Committee says Warren Commission got it wrong in JFK assassination
By Dennis Bartholomew
As the anniversary of the assassination of President Kennedy approaches, the debates will resume about "whether the Warren Commission got it right." But what most people do not realize is the United States Congress already decided, many years ago, that the Warren Commission did not get it right.
In the late 1970's, the Congress formed the House Select Committee on Associations (HSCA) to investigate the assassinations of President Kennedy and Dr. Martin Luther King. The HSCA had access to much more information than was available to the Warren Commissions and spent two years researching and reviewing the relevant issues. Its final conclusion regarding President Kennedy was that the President's assassination was "probably assassinated as the result of a conspiracy."
In effect, the HSCA determined that the Warren Commission's finding that Lee Harvey Oswald "acted alone" was incorrect. But equally important was the HSCA's explanation of why the Warren Commission was incorrect. The HSCA emphatically stated that the CIA and the FBI had not provided complete and accurate information to the Warren Commission. The HSCA summarized the CIA's performance by stating that "the Central Intelligence Agency was deficient in its collection and sharing of information both prior to and subsequent to the assassination." With respect to the FBI, the HSCA stated that it "failed to conduct an adequate investigation into the possibility of a conspiracy in key areas, and it was deficient in its sharing of information with the Warren Commission."
To be fair to the Warren Commission, its conclusion recognized its dependency on the investigative agencies, as the final report stated "[o]n the basis of the evidence before the Commission, it concludes that Oswald acted alone."
Another issue of great importance in the HSCA report was its discussion of Oswald's association in New Orleans with the right-wing anti-communist community. Oswald was found to have had well-substantiated contacts with Guy Banister, an ex-FBI agent, and David Ferrie, both of whom were extreme right-wingers who worked with the anti-Castro Cubans in their effort to overthrow the Castro regime. The HSCA expressed puzzlement about why Oswald, the alleged disaffected Marxist who defected to the Soviet Union, would be associating with the anti-Castro community. In all likelihood, the HSCA was aware of an obvious explanation for Oswald's confusing behavior, but, as a committee of the House of Representative, it could not state everything it knew for political reasons.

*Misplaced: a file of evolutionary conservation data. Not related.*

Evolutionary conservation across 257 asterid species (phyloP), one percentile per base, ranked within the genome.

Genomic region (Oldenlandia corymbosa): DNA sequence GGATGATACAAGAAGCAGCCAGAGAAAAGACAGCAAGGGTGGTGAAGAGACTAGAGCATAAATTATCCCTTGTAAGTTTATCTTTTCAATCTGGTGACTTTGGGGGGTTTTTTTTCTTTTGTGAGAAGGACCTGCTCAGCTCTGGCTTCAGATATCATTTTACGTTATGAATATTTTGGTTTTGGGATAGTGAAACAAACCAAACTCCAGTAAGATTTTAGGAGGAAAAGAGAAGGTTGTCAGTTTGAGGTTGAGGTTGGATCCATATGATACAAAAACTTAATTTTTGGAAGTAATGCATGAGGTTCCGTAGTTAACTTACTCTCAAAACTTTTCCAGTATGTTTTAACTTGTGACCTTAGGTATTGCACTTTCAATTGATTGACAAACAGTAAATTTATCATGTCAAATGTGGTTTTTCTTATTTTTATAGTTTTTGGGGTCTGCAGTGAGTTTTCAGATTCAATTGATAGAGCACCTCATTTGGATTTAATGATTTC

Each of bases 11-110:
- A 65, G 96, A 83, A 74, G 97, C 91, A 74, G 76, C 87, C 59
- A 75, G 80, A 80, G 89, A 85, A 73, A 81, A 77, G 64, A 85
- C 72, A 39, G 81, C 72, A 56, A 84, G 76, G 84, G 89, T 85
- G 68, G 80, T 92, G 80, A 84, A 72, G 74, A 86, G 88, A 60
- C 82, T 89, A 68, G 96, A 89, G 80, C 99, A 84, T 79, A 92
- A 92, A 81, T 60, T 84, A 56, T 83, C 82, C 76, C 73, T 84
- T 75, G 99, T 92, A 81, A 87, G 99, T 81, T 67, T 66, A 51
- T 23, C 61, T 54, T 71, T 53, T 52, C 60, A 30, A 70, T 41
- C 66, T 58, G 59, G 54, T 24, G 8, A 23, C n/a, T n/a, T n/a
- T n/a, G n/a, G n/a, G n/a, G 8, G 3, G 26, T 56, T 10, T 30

The obvious explanation is that Oswald was not a disaffected Marxist, but was really an intelligence operative working in that role in New Orleans. In the late 1950's and early 1960's, several U.S. citizens defected to the Soviet Union, then changed their minds and returned home. These individuals are now believed by many to have been part of a false defector project that was intended to get CIA operatives into the Soviet Union.
Assassination researchers have long noted the ease in which Oswald received an early dismissal from the Marines, the lack of an explanation or how he was able to find his way into the Soviet Union, and the ease in which he was able to return to the U.S. Clearly, Oswald has assistance from some organization in getting into and out of the Soviet Union. His activities in New Orleans were undoubtedly part of another intelligence operation. Then, in the fall of 1963, Oswald abruptly left New Orleans and made a strange visit to the Soviet Embassy in Mexico City. After leaving Mexico City, he did not return to New Orleans, but instead went to Dallas, where he became involved with the Kennedy assassination. It is still not clear whether he was a willing participant or merely a patsy, as he claimed.
All of the above information is well-know to assassination researchers. It can easily be found by reading the HSCA reports or by reading any of a number of books on the assassination. So why do many government officials and members of the news media continue to focus on the Warren Commission, ignoring the more recent HSCA findings? Is it because people are reluctant to admit that one of our intelligence operatives somehow got mixed up in the assassination of President Kennedy?
Anyone who performs a through and unbiased review of the available information, will clearly see Oswald's involvement with what appear to be various covert operations. Isn't it time for the intelligence community and the media to admit the Kennedy assassination was not the work of one "lone nut"?